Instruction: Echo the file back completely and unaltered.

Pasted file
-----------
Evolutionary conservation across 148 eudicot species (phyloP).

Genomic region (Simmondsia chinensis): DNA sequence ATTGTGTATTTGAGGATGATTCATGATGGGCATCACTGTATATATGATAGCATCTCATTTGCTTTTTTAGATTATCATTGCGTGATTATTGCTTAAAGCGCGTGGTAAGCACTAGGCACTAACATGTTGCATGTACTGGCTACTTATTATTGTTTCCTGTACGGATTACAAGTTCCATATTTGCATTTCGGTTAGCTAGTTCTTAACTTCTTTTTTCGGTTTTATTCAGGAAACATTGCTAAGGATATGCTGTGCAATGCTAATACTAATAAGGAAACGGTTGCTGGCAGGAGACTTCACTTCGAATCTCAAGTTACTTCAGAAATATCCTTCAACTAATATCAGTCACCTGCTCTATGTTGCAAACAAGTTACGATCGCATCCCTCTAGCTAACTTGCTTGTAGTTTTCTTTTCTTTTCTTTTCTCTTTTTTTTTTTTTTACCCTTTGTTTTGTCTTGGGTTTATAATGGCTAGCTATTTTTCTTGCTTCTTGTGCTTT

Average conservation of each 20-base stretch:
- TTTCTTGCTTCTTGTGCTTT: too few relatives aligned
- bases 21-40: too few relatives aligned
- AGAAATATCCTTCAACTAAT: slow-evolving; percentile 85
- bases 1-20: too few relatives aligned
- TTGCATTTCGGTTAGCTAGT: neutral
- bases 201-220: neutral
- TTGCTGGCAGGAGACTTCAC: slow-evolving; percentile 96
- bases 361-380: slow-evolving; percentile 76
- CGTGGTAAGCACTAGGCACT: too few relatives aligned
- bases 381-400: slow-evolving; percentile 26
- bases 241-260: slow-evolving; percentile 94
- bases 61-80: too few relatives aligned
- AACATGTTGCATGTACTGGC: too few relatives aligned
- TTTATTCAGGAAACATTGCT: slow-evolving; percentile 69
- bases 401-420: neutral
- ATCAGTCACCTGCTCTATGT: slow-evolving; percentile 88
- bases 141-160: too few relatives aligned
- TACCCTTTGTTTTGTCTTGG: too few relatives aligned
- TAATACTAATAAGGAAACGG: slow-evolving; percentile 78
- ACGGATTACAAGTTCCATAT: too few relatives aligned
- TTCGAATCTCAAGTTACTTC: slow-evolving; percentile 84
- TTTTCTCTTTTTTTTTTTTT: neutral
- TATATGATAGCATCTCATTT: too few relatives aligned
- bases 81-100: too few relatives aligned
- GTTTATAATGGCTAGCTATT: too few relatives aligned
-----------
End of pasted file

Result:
Evolutionary conservation across 148 eudicot species (phyloP).

Genomic region (Simmondsia chinensis): DNA sequence ATTGTGTATTTGAGGATGATTCATGATGGGCATCACTGTATATATGATAGCATCTCATTTGCTTTTTTAGATTATCATTGCGTGATTATTGCTTAAAGCGCGTGGTAAGCACTAGGCACTAACATGTTGCATGTACTGGCTACTTATTATTGTTTCCTGTACGGATTACAAGTTCCATATTTGCATTTCGGTTAGCTAGTTCTTAACTTCTTTTTTCGGTTTTATTCAGGAAACATTGCTAAGGATATGCTGTGCAATGCTAATACTAATAAGGAAACGGTTGCTGGCAGGAGACTTCACTTCGAATCTCAAGTTACTTCAGAAATATCCTTCAACTAATATCAGTCACCTGCTCTATGTTGCAAACAAGTTACGATCGCATCCCTCTAGCTAACTTGCTTGTAGTTTTCTTTTCTTTTCTTTTCTCTTTTTTTTTTTTTTACCCTTTGTTTTGTCTTGGGTTTATAATGGCTAGCTATTTTTCTTGCTTCTTGTGCTTT

Average conservation of each 20-base stretch:
- TTTCTTGCTTCTTGTGCTTT: too few relatives aligned
- bases 21-40: too few relatives aligned
- AGAAATATCCTTCAACTAAT: slow-evolving; percentile 85
- bases 1-20: too few relatives aligned
- TTGCATTTCGGTTAGCTAGT: neutral
- bases 201-220: neutral
- TTGCTGGCAGGAGACTTCAC: slow-evolving; percentile 96
- bases 361-380: slow-evolving; percentile 76
- CGTGGTAAGCACTAGGCACT: too few relatives aligned
- bases 381-400: slow-evolving; percentile 26
- bases 241-260: slow-evolving; percentile 94
- bases 61-80: too few relatives aligned
- AACATGTTGCATGTACTGGC: too few relatives aligned
- TTTATTCAGGAAACATTGCT: slow-evolving; percentile 69
- bases 401-420: neutral
- ATCAGTCACCTGCTCTATGT: slow-evolving; percentile 88
- bases 141-160: too few relatives aligned
- TACCCTTTGTTTTGTCTTGG: too few relatives aligned
- TAATACTAATAAGGAAACGG: slow-evolving; percentile 78
- ACGGATTACAAGTTCCATAT: too few relatives aligned
- TTCGAATCTCAAGTTACTTC: slow-evolving; percentile 84
- TTTTCTCTTTTTTTTTTTTT: neutral
- TATATGATAGCATCTCATTT: too few relatives aligned
- bases 81-100: too few relatives aligned
- GTTTATAATGGCTAGCTATT: too few relatives aligned